Redware recovered at Fort St. Joseph
There are many types of ceramics based on their raw material, form, function and style. Many of the ceramics found at the site were produced in Western Europe, China, or even in the New World. Clues to the locations and dates of ceramic manufacture can be ascertained by their physical and chemical traits, observable makers’ marks, and records of their production and distribution. These traits make ceramics identifiable, and their ability to preserve makes them a near-constant feature of archaeological investigation. Therefore, we can use ceramics to assist us in classifying dates of occupation, identify the individuals occupying cultural sites, and understand the contemporary sociocultural setting of the site. As I said, we discovered a 2 x 2 centimeter sherd of redware, which was glazed on both sides, and had a reddish-brown hue overall. So what can we learn from this sherd?

First off, redware was manufactured in Britain, France, and North America, though most published sources point to British potters, or American colonists making redware in the British fashion. Secondly, redware is commonly associated with everyday household use, as opposed to being used in formal and social settings, such as a formal dinner. For formal dinners, the more delicate and artful white ceramic or porcelain was brought out for guests. Informal kitchen use and food ways, however, were reserved for the more durable and less expensive redware bowls, plates, cups and containers.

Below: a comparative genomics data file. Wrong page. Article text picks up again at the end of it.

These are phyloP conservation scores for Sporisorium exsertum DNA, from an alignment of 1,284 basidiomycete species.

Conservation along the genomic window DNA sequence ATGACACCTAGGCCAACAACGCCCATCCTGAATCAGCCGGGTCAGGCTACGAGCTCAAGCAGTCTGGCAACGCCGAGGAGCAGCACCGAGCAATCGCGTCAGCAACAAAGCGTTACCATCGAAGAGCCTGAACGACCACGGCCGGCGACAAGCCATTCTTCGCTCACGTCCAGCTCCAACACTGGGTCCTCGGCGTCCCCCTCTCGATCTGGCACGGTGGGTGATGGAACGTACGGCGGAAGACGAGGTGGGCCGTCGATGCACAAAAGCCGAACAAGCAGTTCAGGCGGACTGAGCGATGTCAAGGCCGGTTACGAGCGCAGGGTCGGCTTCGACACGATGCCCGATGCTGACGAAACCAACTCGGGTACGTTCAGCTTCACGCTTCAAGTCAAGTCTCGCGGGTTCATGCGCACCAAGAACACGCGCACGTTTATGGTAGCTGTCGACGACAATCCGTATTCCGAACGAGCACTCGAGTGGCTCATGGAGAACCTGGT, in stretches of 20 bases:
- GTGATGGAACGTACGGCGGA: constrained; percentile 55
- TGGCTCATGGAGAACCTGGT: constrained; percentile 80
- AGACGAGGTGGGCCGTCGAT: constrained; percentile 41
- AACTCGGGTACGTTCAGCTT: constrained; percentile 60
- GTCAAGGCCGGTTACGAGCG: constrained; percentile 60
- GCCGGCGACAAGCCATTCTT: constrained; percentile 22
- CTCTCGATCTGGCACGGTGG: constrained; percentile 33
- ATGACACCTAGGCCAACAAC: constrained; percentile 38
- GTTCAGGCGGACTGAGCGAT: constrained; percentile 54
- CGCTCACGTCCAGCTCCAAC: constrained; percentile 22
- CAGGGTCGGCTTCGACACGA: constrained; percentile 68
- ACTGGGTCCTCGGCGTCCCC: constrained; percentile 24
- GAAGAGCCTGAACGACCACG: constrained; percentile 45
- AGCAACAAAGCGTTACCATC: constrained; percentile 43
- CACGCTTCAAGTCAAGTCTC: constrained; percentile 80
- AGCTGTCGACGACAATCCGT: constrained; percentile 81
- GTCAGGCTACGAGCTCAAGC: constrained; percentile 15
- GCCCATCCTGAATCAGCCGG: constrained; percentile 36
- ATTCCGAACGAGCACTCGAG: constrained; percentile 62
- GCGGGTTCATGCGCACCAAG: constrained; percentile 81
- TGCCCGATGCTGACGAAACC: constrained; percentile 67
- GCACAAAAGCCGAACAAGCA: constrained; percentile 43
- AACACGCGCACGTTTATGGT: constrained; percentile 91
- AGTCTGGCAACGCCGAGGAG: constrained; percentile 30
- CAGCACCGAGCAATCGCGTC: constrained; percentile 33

It is also believed that redware and similar ceramics were usually owned by people with lower socioeconomic standing, such as low-ranking military members. Further supporting the use of high-class ceramics within high-ranking households, is the belief that even if low-ranking soldiers or laborers for trading posts could afford the more expensive ceramics, they would not be expected to own or use them within their social station. Redware at Fort Saint Joseph, however, is not as common of a ceramic type as it is at Fort Michilimackinac. What are the implications of these observations?

It would seem that there is socioeconomic diversity at Fort Saint Joseph, perhaps it is also apparent in to the range of ceramic types, and by implication their value and utilitarian forms. The users could be middle to high class in standing, but preferred the more durable redware for everyday use, and therefore owned and used it on a regular basis. Perhaps the French or British inhabitants became separated from their respective cultural norms, and reverted to a mixed set of cultural norms for displaying socioeconomic standing. In other words, a small contingent of soldiers and traders, left to their own devices and far from the strict eyes of the military and the judgmental eyes of French or English society may have used redware on a more regular basis. Of course, these interpretations must be supported by other lines of evidence. What other objects would be consistent with these ideas? Let us know and we will keep you posted on future discoveries!


Monday, July 22, 2013

A Closer Look at Seed Beads

Down at the Fort St. Joseph site we are beginning to find this season’s first traces of 18th-century artifacts. Some units have found artifacts like bone, slag and clinker, a fragment of a clay tobacco pipe stem, and numerous seed beads. Currently my unit has yielded the largest number of seed beads with over ten (white and blue beads) found so far. Seed beads are a common artifact at the Fort and this blog is dedicated to give you a little more background on something you’ll be hearing a lot more about in future posts.